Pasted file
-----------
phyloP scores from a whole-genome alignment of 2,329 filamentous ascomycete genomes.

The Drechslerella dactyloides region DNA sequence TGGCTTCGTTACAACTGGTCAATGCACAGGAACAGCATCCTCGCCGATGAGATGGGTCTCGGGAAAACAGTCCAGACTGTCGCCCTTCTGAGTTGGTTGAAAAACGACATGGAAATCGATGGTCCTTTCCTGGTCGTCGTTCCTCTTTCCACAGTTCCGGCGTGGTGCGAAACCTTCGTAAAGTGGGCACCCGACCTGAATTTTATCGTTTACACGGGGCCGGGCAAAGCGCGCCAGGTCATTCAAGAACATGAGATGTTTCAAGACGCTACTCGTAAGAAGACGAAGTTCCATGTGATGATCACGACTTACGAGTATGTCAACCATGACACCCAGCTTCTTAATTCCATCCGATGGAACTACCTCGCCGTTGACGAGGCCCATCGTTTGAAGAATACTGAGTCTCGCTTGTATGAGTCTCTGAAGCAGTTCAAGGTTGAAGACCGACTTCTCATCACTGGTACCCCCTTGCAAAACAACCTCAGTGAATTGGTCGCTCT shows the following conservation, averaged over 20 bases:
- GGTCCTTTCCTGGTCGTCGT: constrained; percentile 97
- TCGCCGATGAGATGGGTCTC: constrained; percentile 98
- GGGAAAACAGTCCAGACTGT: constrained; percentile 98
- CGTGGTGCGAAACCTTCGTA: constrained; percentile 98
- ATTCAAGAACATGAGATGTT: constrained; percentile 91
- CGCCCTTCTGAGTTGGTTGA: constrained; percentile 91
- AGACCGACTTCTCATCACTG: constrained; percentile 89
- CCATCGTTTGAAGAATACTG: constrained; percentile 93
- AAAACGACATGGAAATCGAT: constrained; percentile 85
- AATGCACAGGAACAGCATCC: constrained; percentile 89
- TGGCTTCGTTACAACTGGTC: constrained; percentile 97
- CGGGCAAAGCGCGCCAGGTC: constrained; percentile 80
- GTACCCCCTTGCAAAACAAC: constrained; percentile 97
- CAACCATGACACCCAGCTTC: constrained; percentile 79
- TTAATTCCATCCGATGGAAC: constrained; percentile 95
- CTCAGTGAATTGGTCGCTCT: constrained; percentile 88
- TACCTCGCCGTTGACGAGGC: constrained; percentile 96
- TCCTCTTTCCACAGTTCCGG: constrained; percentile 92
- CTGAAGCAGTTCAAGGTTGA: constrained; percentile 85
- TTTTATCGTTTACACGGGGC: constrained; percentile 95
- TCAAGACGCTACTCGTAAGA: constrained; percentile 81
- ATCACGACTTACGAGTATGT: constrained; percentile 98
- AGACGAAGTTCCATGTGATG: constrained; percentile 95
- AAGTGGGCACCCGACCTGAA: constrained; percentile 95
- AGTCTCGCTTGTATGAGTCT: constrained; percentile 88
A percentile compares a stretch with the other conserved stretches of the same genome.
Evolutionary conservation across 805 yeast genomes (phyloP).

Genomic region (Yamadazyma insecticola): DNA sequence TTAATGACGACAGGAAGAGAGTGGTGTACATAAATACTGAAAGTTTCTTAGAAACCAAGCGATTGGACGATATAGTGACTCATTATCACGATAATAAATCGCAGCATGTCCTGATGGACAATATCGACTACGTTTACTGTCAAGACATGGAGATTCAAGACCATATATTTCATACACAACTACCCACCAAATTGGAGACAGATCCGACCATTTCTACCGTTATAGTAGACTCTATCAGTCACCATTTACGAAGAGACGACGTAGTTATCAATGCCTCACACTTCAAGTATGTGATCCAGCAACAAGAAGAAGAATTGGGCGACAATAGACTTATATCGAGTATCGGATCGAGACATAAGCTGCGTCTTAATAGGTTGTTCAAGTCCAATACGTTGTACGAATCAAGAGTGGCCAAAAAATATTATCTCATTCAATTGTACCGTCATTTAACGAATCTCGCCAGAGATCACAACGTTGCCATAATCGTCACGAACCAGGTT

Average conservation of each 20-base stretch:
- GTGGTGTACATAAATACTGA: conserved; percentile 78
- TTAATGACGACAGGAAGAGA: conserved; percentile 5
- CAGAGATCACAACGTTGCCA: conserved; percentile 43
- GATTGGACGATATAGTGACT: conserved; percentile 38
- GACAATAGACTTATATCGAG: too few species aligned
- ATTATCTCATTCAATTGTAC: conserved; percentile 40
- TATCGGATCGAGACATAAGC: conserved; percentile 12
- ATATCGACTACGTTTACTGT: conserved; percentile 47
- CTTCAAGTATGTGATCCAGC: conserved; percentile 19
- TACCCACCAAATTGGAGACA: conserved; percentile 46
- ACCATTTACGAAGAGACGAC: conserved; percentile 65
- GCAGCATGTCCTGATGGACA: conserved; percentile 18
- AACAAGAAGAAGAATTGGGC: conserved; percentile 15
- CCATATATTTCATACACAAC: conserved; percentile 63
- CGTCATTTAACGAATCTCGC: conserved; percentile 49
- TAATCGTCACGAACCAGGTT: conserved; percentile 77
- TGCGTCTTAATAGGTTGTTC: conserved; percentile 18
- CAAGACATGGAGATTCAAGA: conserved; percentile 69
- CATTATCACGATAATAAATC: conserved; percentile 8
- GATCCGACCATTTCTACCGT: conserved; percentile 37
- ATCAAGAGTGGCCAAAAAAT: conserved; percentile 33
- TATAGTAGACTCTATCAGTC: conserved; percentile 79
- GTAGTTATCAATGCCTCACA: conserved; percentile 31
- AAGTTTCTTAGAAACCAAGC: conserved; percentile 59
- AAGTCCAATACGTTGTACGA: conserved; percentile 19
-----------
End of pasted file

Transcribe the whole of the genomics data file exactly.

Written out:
phyloP scores from a whole-genome alignment of 2,329 filamentous ascomycete genomes.

The Drechslerella dactyloides region DNA sequence TGGCTTCGTTACAACTGGTCAATGCACAGGAACAGCATCCTCGCCGATGAGATGGGTCTCGGGAAAACAGTCCAGACTGTCGCCCTTCTGAGTTGGTTGAAAAACGACATGGAAATCGATGGTCCTTTCCTGGTCGTCGTTCCTCTTTCCACAGTTCCGGCGTGGTGCGAAACCTTCGTAAAGTGGGCACCCGACCTGAATTTTATCGTTTACACGGGGCCGGGCAAAGCGCGCCAGGTCATTCAAGAACATGAGATGTTTCAAGACGCTACTCGTAAGAAGACGAAGTTCCATGTGATGATCACGACTTACGAGTATGTCAACCATGACACCCAGCTTCTTAATTCCATCCGATGGAACTACCTCGCCGTTGACGAGGCCCATCGTTTGAAGAATACTGAGTCTCGCTTGTATGAGTCTCTGAAGCAGTTCAAGGTTGAAGACCGACTTCTCATCACTGGTACCCCCTTGCAAAACAACCTCAGTGAATTGGTCGCTCT shows the following conservation, averaged over 20 bases:
- GGTCCTTTCCTGGTCGTCGT: constrained; percentile 97
- TCGCCGATGAGATGGGTCTC: constrained; percentile 98
- GGGAAAACAGTCCAGACTGT: constrained; percentile 98
- CGTGGTGCGAAACCTTCGTA: constrained; percentile 98
- ATTCAAGAACATGAGATGTT: constrained; percentile 91
- CGCCCTTCTGAGTTGGTTGA: constrained; percentile 91
- AGACCGACTTCTCATCACTG: constrained; percentile 89
- CCATCGTTTGAAGAATACTG: constrained; percentile 93
- AAAACGACATGGAAATCGAT: constrained; percentile 85
- AATGCACAGGAACAGCATCC: constrained; percentile 89
- TGGCTTCGTTACAACTGGTC: constrained; percentile 97
- CGGGCAAAGCGCGCCAGGTC: constrained; percentile 80
- GTACCCCCTTGCAAAACAAC: constrained; percentile 97
- CAACCATGACACCCAGCTTC: constrained; percentile 79
- TTAATTCCATCCGATGGAAC: constrained; percentile 95
- CTCAGTGAATTGGTCGCTCT: constrained; percentile 88
- TACCTCGCCGTTGACGAGGC: constrained; percentile 96
- TCCTCTTTCCACAGTTCCGG: constrained; percentile 92
- CTGAAGCAGTTCAAGGTTGA: constrained; percentile 85
- TTTTATCGTTTACACGGGGC: constrained; percentile 95
- TCAAGACGCTACTCGTAAGA: constrained; percentile 81
- ATCACGACTTACGAGTATGT: constrained; percentile 98
- AGACGAAGTTCCATGTGATG: constrained; percentile 95
- AAGTGGGCACCCGACCTGAA: constrained; percentile 95
- AGTCTCGCTTGTATGAGTCT: constrained; percentile 88
A percentile compares a stretch with the other conserved stretches of the same genome.
Evolutionary conservation across 805 yeast genomes (phyloP).

Genomic region (Yamadazyma insecticola): DNA sequence TTAATGACGACAGGAAGAGAGTGGTGTACATAAATACTGAAAGTTTCTTAGAAACCAAGCGATTGGACGATATAGTGACTCATTATCACGATAATAAATCGCAGCATGTCCTGATGGACAATATCGACTACGTTTACTGTCAAGACATGGAGATTCAAGACCATATATTTCATACACAACTACCCACCAAATTGGAGACAGATCCGACCATTTCTACCGTTATAGTAGACTCTATCAGTCACCATTTACGAAGAGACGACGTAGTTATCAATGCCTCACACTTCAAGTATGTGATCCAGCAACAAGAAGAAGAATTGGGCGACAATAGACTTATATCGAGTATCGGATCGAGACATAAGCTGCGTCTTAATAGGTTGTTCAAGTCCAATACGTTGTACGAATCAAGAGTGGCCAAAAAATATTATCTCATTCAATTGTACCGTCATTTAACGAATCTCGCCAGAGATCACAACGTTGCCATAATCGTCACGAACCAGGTT

Average conservation of each 20-base stretch:
- GTGGTGTACATAAATACTGA: conserved; percentile 78
- TTAATGACGACAGGAAGAGA: conserved; percentile 5
- CAGAGATCACAACGTTGCCA: conserved; percentile 43
- GATTGGACGATATAGTGACT: conserved; percentile 38
- GACAATAGACTTATATCGAG: too few species aligned
- ATTATCTCATTCAATTGTAC: conserved; percentile 40
- TATCGGATCGAGACATAAGC: conserved; percentile 12
- ATATCGACTACGTTTACTGT: conserved; percentile 47
- CTTCAAGTATGTGATCCAGC: conserved; percentile 19
- TACCCACCAAATTGGAGACA: conserved; percentile 46
- ACCATTTACGAAGAGACGAC: conserved; percentile 65
- GCAGCATGTCCTGATGGACA: conserved; percentile 18
- AACAAGAAGAAGAATTGGGC: conserved; percentile 15
- CCATATATTTCATACACAAC: conserved; percentile 63
- CGTCATTTAACGAATCTCGC: conserved; percentile 49
- TAATCGTCACGAACCAGGTT: conserved; percentile 77
- TGCGTCTTAATAGGTTGTTC: conserved; percentile 18
- CAAGACATGGAGATTCAAGA: conserved; percentile 69
- CATTATCACGATAATAAATC: conserved; percentile 8
- GATCCGACCATTTCTACCGT: conserved; percentile 37
- ATCAAGAGTGGCCAAAAAAT: conserved; percentile 33
- TATAGTAGACTCTATCAGTC: conserved; percentile 79
- GTAGTTATCAATGCCTCACA: conserved; percentile 31
- AAGTTTCTTAGAAACCAAGC: conserved; percentile 59
- AAGTCCAATACGTTGTACGA: conserved; percentile 19